As we begin to use light emitting diodes, also known as LED lights, within our homes, we may begin to think of what we will do when the lights eventually fail.
While the life expectancy of LED lights is expected around 25,000 operating hours, or 20 to 25 years, we may assume we don’t have to worry about this issue quite yet, but we also don’t want to fill our homes with products that would later have a negative impact on nature or society.
LEDs can be found as replacement light bulbs in all shapes and sizes, but more importantly, LEDs have found a massive use as outdoor lighting due to the reduced power needed to create light.
All of those solar lights you see as you drive down the road lining driveways, walkways, and decks are likely being powered by the sun and lit by light emitting diodes. This is due to the LED only requiring 4 to 8 Watts of energy to produce the same light output as a 60 Watt lightbulb.
Many dim decorative outdoor lights are able to run off 1 to 3 Watts of power, meaning the charging and storing of power into a small internal battery becomes a possibility.
Most light bulbs on the market, including fluorescent, halogen, and incandescent require some form of recycling as they burn out over time. These light bulbs contain metals and elements which could be harmful to nature if released. These light bulbs are expected to last 1200 to 2000 workable hours depending on the surrounding conditions, meaning many of them will need replacing yearly, which over time and as a society, creates a large mass of waste.
This mass of waste, added with the toxic nature of the waste itself, creates a large need for recycling and regulation, along with a search for something better. While some places around the world have strict requirements on the recycling of objects such as light bulbs, gaining an understanding as a whole allows us to recycle more and do better for the environment.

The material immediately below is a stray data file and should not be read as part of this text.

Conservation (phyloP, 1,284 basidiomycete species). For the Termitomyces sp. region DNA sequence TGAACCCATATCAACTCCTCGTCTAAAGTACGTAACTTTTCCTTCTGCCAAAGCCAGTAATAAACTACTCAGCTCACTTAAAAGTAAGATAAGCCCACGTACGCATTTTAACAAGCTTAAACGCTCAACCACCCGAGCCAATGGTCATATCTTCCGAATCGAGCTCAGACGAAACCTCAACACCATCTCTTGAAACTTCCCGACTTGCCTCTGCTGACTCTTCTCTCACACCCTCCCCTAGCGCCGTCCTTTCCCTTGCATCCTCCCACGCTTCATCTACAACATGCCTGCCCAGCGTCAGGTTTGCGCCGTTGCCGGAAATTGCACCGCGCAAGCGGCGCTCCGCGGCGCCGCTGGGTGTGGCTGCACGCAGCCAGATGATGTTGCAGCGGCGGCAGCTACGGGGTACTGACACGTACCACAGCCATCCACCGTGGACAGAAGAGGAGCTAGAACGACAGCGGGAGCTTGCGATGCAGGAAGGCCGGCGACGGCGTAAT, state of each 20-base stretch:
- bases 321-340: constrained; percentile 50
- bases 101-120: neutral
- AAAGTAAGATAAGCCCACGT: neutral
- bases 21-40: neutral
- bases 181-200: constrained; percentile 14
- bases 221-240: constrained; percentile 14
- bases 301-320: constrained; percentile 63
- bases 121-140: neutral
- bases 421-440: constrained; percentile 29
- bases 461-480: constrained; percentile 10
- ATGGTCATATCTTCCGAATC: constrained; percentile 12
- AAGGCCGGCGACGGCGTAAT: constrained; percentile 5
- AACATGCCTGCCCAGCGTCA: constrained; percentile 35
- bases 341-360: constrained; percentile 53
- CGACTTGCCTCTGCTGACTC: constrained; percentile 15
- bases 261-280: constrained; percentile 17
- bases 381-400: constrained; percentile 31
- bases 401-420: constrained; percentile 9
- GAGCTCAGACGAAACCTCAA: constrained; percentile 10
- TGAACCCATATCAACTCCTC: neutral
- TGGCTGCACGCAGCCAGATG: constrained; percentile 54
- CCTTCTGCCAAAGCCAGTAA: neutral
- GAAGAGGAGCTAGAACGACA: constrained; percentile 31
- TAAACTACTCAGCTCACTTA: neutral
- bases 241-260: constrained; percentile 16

While these large lighting sources can be recycled, can small LEDs be recycled?
Generally, when we consider an LED light bulb, we think of a cluster of multiple small light emitting diodes along the surface of the shell in the shape of a traditional light bulb, the design and components of the lighting source are very different.
As of 2012, only 8% of light sales within the U.S. were made on LED lights, while in the year 2019 the market had taken off and 75% of lighting sales were made on LED lights. Even with such a rapid growth, LED lights make up only 2% of trash currently being collected. It is thought that with the life expectancy of the LED lights and the idea that a standard household has 40-60 light bulb sockets, these lights may make up upwards of 20% of the trash over the next 10 years. This encourages the idea that recycling will be a must for the future.
When standard light bulbs are sent to recycling, the focus is to remove the harmful components such as lead and mercury. These are separated from the simple metals such as steel and the glass. The metals will then be melted down, and the glass ground into a powder, which is formed and melted to be used again. Standard light bulbs are considered hazard materials and should be disposed of with care.